Courses

Fall 2017

Money and Banking
This course explores the role that money, financial markets and institutions, and monetary policy play in shaping the economic environment. We investigate why these markets and institutions arise and may lubricate the resource allocation analytically (rather than descriptively), using tools of economic theory.
Options, Futures and Financial Derivatives
The course offers an introduction to financial derivatives and the models used to price them. Pricing techniques include the Black-Scholes formula (awarded 1997 Nobel Prize in economics), as well as extensions to accommodate time-varying volatility and more complex contracts. We also devote great attention to discuss the roles played by derivatives in shaping financial markets and the real economy by using commodity markets as a focal point. This course is technical by nature, and requires extensive use of calculus, statistics, and spreadsheet programming.
Political Economy Workshop
Seminar led by different guest professors each week to discuss their current research in the field of Political Economy. Third and fourth year graduate students are expected to attend; first and second year graduate students and faculty members are invited to attend.
Public Economics
The role of government in promoting efficiency and equity in the U.S. economy. Conditions when markets fail to be efficient. Problems with government allocation of resources. Economic analysis and public policies regarding health care, education, poverty, the environment, financial regulations and other important issues.
Instructors: Elizabeth Chapin Bogan
Public Finance I
This course provides a microeconomic examination of the role of government in the economy. Topics will include the theory and measurement of excess burden, optimal tax theory, the analysis of tax incidence, and an examination of the effects of taxation on behavior.
Research Program in Development Studies
Drafts of papers, articles, and chapters of dissertations or books, prepared by graduate students, faculty members, or visiting scholars, are exposed to critical analysis by a series of seminars organized by field. The chief objectives are for the writers to receive the benefit of critical suggestions, for all participants to gain experience in criticism and uninhibited oral discussion, and for students and faculty members to become acquainted with the research work going on in the department. Third- and fourth-year graduate students are expected to attend; first-and second-year students and faculty members are invited to attend.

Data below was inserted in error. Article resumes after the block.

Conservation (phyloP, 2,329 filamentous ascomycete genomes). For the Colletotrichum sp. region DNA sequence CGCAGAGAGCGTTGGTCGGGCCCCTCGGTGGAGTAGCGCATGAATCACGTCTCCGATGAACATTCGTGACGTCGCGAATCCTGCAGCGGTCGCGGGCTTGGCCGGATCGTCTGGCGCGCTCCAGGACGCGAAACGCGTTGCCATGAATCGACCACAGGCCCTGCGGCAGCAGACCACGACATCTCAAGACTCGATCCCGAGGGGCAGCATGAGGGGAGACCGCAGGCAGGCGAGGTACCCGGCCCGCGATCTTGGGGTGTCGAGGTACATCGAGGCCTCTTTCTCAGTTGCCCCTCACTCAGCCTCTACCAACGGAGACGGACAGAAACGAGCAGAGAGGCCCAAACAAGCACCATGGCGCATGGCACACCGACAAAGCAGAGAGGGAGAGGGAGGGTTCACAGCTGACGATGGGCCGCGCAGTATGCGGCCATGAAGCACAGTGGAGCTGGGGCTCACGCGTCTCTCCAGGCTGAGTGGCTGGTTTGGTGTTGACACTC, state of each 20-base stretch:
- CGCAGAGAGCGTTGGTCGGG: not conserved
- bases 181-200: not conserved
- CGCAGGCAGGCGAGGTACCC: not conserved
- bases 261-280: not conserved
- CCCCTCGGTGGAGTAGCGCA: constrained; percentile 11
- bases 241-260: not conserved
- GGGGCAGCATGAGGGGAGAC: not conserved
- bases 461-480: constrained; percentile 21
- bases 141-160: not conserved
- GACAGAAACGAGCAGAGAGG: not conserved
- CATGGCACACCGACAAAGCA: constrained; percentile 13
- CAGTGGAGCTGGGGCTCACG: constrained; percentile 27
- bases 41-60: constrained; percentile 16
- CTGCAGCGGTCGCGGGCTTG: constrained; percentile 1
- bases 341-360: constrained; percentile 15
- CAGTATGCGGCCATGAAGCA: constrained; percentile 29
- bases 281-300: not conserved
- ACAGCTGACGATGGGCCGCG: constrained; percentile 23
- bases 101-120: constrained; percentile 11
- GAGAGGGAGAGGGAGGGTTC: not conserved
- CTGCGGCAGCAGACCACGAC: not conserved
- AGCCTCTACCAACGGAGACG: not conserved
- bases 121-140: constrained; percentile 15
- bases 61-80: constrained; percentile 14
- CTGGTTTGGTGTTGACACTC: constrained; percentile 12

Strategy and Information
Explores basic themes in modern game theory and information economics. Non-cooperative solution concepts for games will be developed and applied in a variety of contexts including auctions, bargaining, repeated games dynamic interaction in oligopolistic industries, and reputation formation.
Instructors: Faruk R. Gul
The Economics of Uncertainty
This is an advanced microeconomic theory course. Using the concepts and mathematical techniques developed in ECO 310, the following topics are studied: [1] Theories of choice under uncertainty. [2] Risk aversion and applications to insurance and portfolio choice. [3] Equilibrium under uncertainty with applications to financial markets. [4] Asymmetric information: moral hazard and adverse selection. [5] Applications to the design of incentives and contracts.
Instructors: Dilip J. Abreu
Trade Workshop
Drafts of papers, articles, and chapters of dissertations or books, prepared by graduate students, faculty members, or visiting scholars, are exposed to critical analysis by a series of seminars organized by field. The chief objectives are for the writers to receive the benefit of critical suggestions, for all participants to gain experience in criticism and uninhibited oral discussion, and for students and faculty members to become acquainted with the research work going on in the department. Third- and fourth-year graduate students are expected to attend; first-and second-year students and faculty members are invited to attend.
Urban Economics
Cities play a central role in the economy. But why do they exist? Why do people and firms pay so much money in order to crowd closely together? What forces shape their structure, size, and long-run success? The goal of this course is to answer some of these questions by analyzing cities as economic systems using both theoretical and empirical tools. The theory side of the course covers a standard set of urban models describing both the structure of cities and how they interact as part of larger national economies. The empirical side of the course draws on recent academic papers to introduce some of the econometric tools used to study cities.
Instructors: William Walker Hanlon

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Undergraduate Courses

Advanced Economic Theory I
Advanced Macroeconomic Theory I
Asset Pricing
Behavioral Economics Workshop
Chinese Financial and Monetary Systems